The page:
Latest update: September 15th, 2013
2. Regular meals. Have healthy meals at around the same time each day, whether you are in the mood or not. When you are out, keep cheese, walnuts, almonds, and whole wheat or rice crackers with you so that you do not get hungry or suffer from hypoglycemia. The main ingredient in most psychiatric medication is serotonin, 95% of which is produced in the digestive system. Your gut cannot function properly if it is filled with junk foods and medication, which is why so many people need an artificial source of serotonin.
3. Hormonal stabilizers. Women who suffer from monthly ups and downs need gamma linoleic acid (GLA) in the form of borage or evening primrose oil (500 mg. every day and 1000 mg. ten days before the period). GLA is reduced after ovulation, which is why so many women have distressing pre-menstrual symptoms. Chasteberry is also a natural hormonal stabilizer.
4. See a naturopath, who will prescribe a vitamin B supplement for stability. For manic thoughts, add 1000 mg. no-flush niacin and 1000 mg.niacinamide (B3). You might also need extra B5 or B6 and natural mood stabilizers, such as choline-inositol (500-1000 mg. twice daily). L-tryptophan creates serotonin and is calming. L-tyrosine and L-phenylalanine are natural anti-depressants. [These can be adjusted daily according to mood.]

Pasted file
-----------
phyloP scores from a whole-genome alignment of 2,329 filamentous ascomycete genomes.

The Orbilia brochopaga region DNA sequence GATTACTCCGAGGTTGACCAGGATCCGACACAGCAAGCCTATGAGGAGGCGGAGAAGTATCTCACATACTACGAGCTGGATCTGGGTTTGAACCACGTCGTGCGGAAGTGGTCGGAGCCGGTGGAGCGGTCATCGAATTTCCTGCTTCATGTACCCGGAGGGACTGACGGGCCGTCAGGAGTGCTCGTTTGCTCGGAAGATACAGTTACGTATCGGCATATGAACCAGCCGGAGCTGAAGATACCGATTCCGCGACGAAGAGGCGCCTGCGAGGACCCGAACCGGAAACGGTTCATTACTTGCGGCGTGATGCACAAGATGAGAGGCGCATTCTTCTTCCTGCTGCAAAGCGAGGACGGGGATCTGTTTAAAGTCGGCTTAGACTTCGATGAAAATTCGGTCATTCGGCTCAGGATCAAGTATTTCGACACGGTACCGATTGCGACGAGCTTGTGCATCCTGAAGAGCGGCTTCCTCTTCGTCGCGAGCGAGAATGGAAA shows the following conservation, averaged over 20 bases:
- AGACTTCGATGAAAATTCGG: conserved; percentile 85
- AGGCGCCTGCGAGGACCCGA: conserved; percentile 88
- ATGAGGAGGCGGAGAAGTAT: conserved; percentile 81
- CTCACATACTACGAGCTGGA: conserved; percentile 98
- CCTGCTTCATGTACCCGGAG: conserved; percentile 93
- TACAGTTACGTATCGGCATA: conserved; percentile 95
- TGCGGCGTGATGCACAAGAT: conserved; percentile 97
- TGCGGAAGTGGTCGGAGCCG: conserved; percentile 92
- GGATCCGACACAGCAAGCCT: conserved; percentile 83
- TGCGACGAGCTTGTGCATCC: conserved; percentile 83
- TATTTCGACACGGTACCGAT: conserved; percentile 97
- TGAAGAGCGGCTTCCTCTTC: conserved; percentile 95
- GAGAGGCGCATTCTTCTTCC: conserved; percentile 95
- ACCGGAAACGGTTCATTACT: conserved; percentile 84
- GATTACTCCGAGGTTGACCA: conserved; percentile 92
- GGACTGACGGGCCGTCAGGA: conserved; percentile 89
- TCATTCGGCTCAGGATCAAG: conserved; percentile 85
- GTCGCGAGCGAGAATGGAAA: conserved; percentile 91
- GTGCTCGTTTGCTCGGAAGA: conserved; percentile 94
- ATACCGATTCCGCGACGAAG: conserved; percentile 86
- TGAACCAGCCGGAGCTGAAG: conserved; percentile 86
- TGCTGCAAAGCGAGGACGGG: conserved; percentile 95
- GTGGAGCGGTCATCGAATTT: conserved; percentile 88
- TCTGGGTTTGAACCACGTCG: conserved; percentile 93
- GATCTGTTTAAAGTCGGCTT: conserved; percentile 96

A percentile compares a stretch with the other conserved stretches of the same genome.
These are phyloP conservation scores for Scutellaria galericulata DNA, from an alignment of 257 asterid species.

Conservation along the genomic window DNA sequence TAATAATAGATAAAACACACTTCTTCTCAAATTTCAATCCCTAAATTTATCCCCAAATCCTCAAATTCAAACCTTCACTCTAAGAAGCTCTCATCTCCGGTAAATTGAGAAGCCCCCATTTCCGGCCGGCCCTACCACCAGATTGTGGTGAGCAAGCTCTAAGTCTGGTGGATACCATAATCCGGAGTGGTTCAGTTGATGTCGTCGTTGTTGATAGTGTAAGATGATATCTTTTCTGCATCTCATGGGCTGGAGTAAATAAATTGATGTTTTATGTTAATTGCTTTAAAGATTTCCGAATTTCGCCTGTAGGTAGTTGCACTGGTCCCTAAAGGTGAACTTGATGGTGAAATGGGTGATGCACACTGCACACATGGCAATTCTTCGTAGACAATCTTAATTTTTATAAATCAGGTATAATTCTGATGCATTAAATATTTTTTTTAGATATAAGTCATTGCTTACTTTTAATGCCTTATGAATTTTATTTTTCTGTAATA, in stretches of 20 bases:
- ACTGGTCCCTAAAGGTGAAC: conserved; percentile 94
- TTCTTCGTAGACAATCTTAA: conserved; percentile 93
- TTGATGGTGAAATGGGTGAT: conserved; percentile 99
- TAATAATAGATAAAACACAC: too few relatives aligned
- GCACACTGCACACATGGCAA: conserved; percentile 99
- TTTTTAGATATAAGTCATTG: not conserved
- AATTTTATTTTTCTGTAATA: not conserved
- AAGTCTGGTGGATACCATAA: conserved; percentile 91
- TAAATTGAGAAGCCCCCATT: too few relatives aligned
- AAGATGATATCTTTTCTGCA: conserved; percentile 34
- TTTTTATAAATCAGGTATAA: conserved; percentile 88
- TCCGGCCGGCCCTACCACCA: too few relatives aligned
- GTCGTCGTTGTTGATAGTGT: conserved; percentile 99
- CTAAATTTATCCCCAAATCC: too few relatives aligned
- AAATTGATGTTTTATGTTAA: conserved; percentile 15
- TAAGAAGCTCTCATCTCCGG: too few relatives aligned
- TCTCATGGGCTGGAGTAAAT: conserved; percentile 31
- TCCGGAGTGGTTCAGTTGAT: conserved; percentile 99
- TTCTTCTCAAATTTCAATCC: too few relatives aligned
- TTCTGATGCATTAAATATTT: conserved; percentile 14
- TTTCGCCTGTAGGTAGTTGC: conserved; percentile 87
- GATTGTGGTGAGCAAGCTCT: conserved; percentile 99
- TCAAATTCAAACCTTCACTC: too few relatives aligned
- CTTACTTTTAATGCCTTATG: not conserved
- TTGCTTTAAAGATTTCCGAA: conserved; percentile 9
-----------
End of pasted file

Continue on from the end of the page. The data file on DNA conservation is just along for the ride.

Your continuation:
5. Check your thyroid functioning. Lack of sleep and lack of iodine can cause thyroid problems and mood disorders.
6. Learn E.F.T., C.B.T. or other methods which teach you to downplay your moods and reprogram your mind with healthy thoughts.
7. Exercise. Join a club with regular classes and go whether you are in the mood or not.
8. Spot the symptoms and take action before things spin out of control. During “down” times, imagine yourself lost in a snow storm. If you stop moving, which is very tempting, you will freeze to death. Stick to your healthy schedule and do not let yourself lay in bed all day. Volunteer, or find meaningful work. During “up” times, force yourself to shut out the internal excitement and relax with calming activities.
I realize that many people will be outraged by these suggestions, especially those whose livelihood is threatened by self-healing methods. I have gotten hostile calls from conventional doctors who accuse me of being irresponsible and ignorant, and putting lives at risk by providing alternatives to psych meds. They repeat the refrain, “There are no side effects to psychiatric meds! Medication is the only way to deal with emotional problems.” However, I have fifty years of experience which has shown me that people who were functional before a psychotic episode can heal by adopting a disciplined lifestyle, learning to think securely and eat correctly. Teens, in particular, need to learn these skills so that they do not feel like passive victims of their moods, but develop the confidence to help them to ride out the emotional storms with positive thoughts and actions.
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